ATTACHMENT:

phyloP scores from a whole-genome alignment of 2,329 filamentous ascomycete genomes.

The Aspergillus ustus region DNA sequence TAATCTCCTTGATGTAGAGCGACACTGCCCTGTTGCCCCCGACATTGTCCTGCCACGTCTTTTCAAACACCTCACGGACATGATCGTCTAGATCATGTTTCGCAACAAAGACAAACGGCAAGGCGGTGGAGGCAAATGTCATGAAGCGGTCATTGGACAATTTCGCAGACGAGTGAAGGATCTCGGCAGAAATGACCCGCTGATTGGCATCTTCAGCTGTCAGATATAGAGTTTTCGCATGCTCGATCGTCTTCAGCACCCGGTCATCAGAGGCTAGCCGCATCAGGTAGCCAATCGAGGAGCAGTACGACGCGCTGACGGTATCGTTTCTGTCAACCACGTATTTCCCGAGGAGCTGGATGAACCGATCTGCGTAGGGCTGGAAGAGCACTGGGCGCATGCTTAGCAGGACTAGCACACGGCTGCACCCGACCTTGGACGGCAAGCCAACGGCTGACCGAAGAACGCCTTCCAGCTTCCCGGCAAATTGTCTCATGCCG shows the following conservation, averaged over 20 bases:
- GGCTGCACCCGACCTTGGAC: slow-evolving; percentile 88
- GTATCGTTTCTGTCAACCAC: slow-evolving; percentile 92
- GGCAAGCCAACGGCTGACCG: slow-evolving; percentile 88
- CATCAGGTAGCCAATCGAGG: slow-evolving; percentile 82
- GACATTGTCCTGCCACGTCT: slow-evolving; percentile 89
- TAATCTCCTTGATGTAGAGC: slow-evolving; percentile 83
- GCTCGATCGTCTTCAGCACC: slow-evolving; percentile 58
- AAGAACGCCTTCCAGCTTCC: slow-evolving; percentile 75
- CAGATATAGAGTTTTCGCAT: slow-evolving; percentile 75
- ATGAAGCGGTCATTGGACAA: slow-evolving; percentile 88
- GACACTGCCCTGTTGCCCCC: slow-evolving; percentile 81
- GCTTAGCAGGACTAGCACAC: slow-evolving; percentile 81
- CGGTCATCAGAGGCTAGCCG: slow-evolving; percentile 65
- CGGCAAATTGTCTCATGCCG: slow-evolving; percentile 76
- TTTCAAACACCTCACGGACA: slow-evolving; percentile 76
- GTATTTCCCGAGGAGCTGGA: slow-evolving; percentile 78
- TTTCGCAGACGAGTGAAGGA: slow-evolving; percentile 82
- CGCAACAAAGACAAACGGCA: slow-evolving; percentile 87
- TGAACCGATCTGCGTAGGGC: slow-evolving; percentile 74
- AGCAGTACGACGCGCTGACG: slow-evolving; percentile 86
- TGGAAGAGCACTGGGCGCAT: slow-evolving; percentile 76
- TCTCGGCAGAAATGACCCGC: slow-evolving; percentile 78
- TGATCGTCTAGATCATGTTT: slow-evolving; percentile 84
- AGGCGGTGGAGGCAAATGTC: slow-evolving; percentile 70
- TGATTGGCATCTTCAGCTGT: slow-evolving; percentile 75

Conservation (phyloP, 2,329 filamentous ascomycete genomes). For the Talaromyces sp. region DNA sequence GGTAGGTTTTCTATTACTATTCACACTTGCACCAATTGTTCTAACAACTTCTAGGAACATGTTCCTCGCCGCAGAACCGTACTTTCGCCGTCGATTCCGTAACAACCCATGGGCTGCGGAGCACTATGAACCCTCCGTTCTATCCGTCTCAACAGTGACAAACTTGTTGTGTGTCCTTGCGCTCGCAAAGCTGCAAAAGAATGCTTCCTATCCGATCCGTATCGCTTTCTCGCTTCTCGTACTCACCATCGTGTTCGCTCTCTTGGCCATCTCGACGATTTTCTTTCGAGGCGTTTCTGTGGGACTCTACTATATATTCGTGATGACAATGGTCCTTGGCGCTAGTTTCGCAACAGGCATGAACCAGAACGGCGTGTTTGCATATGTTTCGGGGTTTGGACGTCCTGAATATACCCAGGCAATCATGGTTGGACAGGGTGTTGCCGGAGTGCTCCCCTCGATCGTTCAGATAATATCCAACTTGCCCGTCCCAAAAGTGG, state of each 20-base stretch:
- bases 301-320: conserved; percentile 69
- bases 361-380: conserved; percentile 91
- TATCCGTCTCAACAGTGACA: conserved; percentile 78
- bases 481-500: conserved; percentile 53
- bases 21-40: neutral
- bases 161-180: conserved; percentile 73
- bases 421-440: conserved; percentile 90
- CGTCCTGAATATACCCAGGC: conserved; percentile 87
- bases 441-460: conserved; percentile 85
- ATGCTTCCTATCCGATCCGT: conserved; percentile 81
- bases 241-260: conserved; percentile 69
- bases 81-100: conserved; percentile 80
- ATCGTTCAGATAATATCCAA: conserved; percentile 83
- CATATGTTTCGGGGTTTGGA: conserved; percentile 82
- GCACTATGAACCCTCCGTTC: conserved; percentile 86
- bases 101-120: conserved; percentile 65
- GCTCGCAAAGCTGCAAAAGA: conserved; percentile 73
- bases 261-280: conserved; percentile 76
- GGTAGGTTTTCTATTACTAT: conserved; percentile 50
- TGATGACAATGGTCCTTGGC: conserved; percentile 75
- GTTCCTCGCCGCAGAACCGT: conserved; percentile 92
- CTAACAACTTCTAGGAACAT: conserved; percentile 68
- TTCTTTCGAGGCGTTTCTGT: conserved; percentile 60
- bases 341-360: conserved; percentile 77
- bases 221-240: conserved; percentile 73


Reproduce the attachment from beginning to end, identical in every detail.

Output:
phyloP scores from a whole-genome alignment of 2,329 filamentous ascomycete genomes.

The Aspergillus ustus region DNA sequence TAATCTCCTTGATGTAGAGCGACACTGCCCTGTTGCCCCCGACATTGTCCTGCCACGTCTTTTCAAACACCTCACGGACATGATCGTCTAGATCATGTTTCGCAACAAAGACAAACGGCAAGGCGGTGGAGGCAAATGTCATGAAGCGGTCATTGGACAATTTCGCAGACGAGTGAAGGATCTCGGCAGAAATGACCCGCTGATTGGCATCTTCAGCTGTCAGATATAGAGTTTTCGCATGCTCGATCGTCTTCAGCACCCGGTCATCAGAGGCTAGCCGCATCAGGTAGCCAATCGAGGAGCAGTACGACGCGCTGACGGTATCGTTTCTGTCAACCACGTATTTCCCGAGGAGCTGGATGAACCGATCTGCGTAGGGCTGGAAGAGCACTGGGCGCATGCTTAGCAGGACTAGCACACGGCTGCACCCGACCTTGGACGGCAAGCCAACGGCTGACCGAAGAACGCCTTCCAGCTTCCCGGCAAATTGTCTCATGCCG shows the following conservation, averaged over 20 bases:
- GGCTGCACCCGACCTTGGAC: slow-evolving; percentile 88
- GTATCGTTTCTGTCAACCAC: slow-evolving; percentile 92
- GGCAAGCCAACGGCTGACCG: slow-evolving; percentile 88
- CATCAGGTAGCCAATCGAGG: slow-evolving; percentile 82
- GACATTGTCCTGCCACGTCT: slow-evolving; percentile 89
- TAATCTCCTTGATGTAGAGC: slow-evolving; percentile 83
- GCTCGATCGTCTTCAGCACC: slow-evolving; percentile 58
- AAGAACGCCTTCCAGCTTCC: slow-evolving; percentile 75
- CAGATATAGAGTTTTCGCAT: slow-evolving; percentile 75
- ATGAAGCGGTCATTGGACAA: slow-evolving; percentile 88
- GACACTGCCCTGTTGCCCCC: slow-evolving; percentile 81
- GCTTAGCAGGACTAGCACAC: slow-evolving; percentile 81
- CGGTCATCAGAGGCTAGCCG: slow-evolving; percentile 65
- CGGCAAATTGTCTCATGCCG: slow-evolving; percentile 76
- TTTCAAACACCTCACGGACA: slow-evolving; percentile 76
- GTATTTCCCGAGGAGCTGGA: slow-evolving; percentile 78
- TTTCGCAGACGAGTGAAGGA: slow-evolving; percentile 82
- CGCAACAAAGACAAACGGCA: slow-evolving; percentile 87
- TGAACCGATCTGCGTAGGGC: slow-evolving; percentile 74
- AGCAGTACGACGCGCTGACG: slow-evolving; percentile 86
- TGGAAGAGCACTGGGCGCAT: slow-evolving; percentile 76
- TCTCGGCAGAAATGACCCGC: slow-evolving; percentile 78
- TGATCGTCTAGATCATGTTT: slow-evolving; percentile 84
- AGGCGGTGGAGGCAAATGTC: slow-evolving; percentile 70
- TGATTGGCATCTTCAGCTGT: slow-evolving; percentile 75

Conservation (phyloP, 2,329 filamentous ascomycete genomes). For the Talaromyces sp. region DNA sequence GGTAGGTTTTCTATTACTATTCACACTTGCACCAATTGTTCTAACAACTTCTAGGAACATGTTCCTCGCCGCAGAACCGTACTTTCGCCGTCGATTCCGTAACAACCCATGGGCTGCGGAGCACTATGAACCCTCCGTTCTATCCGTCTCAACAGTGACAAACTTGTTGTGTGTCCTTGCGCTCGCAAAGCTGCAAAAGAATGCTTCCTATCCGATCCGTATCGCTTTCTCGCTTCTCGTACTCACCATCGTGTTCGCTCTCTTGGCCATCTCGACGATTTTCTTTCGAGGCGTTTCTGTGGGACTCTACTATATATTCGTGATGACAATGGTCCTTGGCGCTAGTTTCGCAACAGGCATGAACCAGAACGGCGTGTTTGCATATGTTTCGGGGTTTGGACGTCCTGAATATACCCAGGCAATCATGGTTGGACAGGGTGTTGCCGGAGTGCTCCCCTCGATCGTTCAGATAATATCCAACTTGCCCGTCCCAAAAGTGG, state of each 20-base stretch:
- bases 301-320: conserved; percentile 69
- bases 361-380: conserved; percentile 91
- TATCCGTCTCAACAGTGACA: conserved; percentile 78
- bases 481-500: conserved; percentile 53
- bases 21-40: neutral
- bases 161-180: conserved; percentile 73
- bases 421-440: conserved; percentile 90
- CGTCCTGAATATACCCAGGC: conserved; percentile 87
- bases 441-460: conserved; percentile 85
- ATGCTTCCTATCCGATCCGT: conserved; percentile 81
- bases 241-260: conserved; percentile 69
- bases 81-100: conserved; percentile 80
- ATCGTTCAGATAATATCCAA: conserved; percentile 83
- CATATGTTTCGGGGTTTGGA: conserved; percentile 82
- GCACTATGAACCCTCCGTTC: conserved; percentile 86
- bases 101-120: conserved; percentile 65
- GCTCGCAAAGCTGCAAAAGA: conserved; percentile 73
- bases 261-280: conserved; percentile 76
- GGTAGGTTTTCTATTACTAT: conserved; percentile 50
- TGATGACAATGGTCCTTGGC: conserved; percentile 75
- GTTCCTCGCCGCAGAACCGT: conserved; percentile 92
- CTAACAACTTCTAGGAACAT: conserved; percentile 68
- TTCTTTCGAGGCGTTTCTGT: conserved; percentile 60
- bases 341-360: conserved; percentile 77
- bases 221-240: conserved; percentile 73